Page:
Healthcare is becoming more and more consumer focused because of the competition that is popping up all over the place. Now, hospitals and health systems compete not only with hospitals and other health systems, but with retail companies such as Amazon and drug retail stores, as well as independent urgent care centers, and virtual on-demand care companies.

Smith & Jones suggests that organizations lean towards email marketing strategies and “consumer-centric, data-driven content” to build rapport and brand relationship with patients and local consumers. Focusing on increasing the virtual patient experience can also help keep patients coming to your organization rather than diverting them to your competitors.

5. Addressing Fear and Uncertainty

The pandemic has brought a lot of fear and anxiety in the population as a whole. This fear and anxiety can also be translated into patients’ feelings about going to a medical organization during an epidemic. During the first surge, patients were asked to stay home unless it was an emergency. Now, organizations are trying to urge patients to return and pursue check-ups and other preventable measures that were initially postponed.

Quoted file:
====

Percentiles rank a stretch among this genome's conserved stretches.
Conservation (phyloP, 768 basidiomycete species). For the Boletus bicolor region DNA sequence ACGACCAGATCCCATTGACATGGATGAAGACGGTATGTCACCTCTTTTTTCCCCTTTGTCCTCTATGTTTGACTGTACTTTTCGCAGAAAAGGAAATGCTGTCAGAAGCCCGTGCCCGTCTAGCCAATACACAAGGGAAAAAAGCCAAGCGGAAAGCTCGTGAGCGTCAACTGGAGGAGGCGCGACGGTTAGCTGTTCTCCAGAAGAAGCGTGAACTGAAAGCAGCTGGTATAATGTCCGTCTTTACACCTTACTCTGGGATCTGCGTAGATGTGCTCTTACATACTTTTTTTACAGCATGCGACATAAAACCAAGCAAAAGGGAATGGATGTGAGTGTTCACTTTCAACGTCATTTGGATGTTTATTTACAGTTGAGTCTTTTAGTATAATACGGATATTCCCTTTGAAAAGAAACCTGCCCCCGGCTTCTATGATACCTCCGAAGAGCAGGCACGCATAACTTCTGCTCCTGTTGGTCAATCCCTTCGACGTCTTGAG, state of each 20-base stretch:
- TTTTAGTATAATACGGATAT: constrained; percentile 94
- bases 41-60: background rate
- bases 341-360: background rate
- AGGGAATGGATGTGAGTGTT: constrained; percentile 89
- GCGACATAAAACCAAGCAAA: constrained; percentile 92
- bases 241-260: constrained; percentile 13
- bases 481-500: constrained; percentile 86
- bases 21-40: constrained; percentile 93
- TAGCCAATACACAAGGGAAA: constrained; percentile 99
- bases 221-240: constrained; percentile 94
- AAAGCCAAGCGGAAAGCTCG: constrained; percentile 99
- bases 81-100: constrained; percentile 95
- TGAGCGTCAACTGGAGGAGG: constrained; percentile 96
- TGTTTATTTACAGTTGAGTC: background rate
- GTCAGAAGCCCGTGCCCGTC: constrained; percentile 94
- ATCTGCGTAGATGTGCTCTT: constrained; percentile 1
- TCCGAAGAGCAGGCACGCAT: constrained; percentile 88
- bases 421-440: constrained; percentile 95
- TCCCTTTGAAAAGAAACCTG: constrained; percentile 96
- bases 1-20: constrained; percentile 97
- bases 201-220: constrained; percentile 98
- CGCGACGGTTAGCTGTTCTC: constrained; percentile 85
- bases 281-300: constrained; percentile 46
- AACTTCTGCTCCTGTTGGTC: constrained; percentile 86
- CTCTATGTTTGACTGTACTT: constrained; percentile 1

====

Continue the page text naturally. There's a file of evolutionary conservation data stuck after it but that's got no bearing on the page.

Smith & Jones suggests that healthcare organizations should be upfront about their COVID-19 precautions; Announcing secure check-ins, sharing airflow improvements and deep cleaning systems, and any other steps your organization is taking to ensure patient safety. If they have not already done so, healthcare organizations should also “uncomplicate” operations and simplify patient instructions.

6. Create First Party Data

First-party data is the data your organization collects about your audience based on behaviors on your organization’s website or app, according to Smith & Jones.

Websites such as Google or mobile software such as Android and IOS only share certain information with advertisers and organizations. By collecting the data yourself, health care organizations can get a lot of information about their patients and consumers.

Smith & Jones suggests website registration, rewards and loyalty programs, as well as lead generation forms to begin collecting that data.

7. Building and maintaining trust

Needless to say, but patient and consumer trust is vital to the success of a healthcare organization. By building and maintaining the trust of your patients and community, patients will come to you above other institutions.

Smith & Jones suggests that it’s time to double down on confidence-building methods. Create a community with empathetic messages. Support the community through personal and virtual educational resources. using social media to give consumers a look behind the curtain; Share the stories of patients and the personal side of the staff who go above and beyond. Make sure your messages are kept up to date with essential COVID-19 information and other information patients may be looking for.

Melanie Blackman is the Strategy Editor at HealthLeaders, the HCPro brand.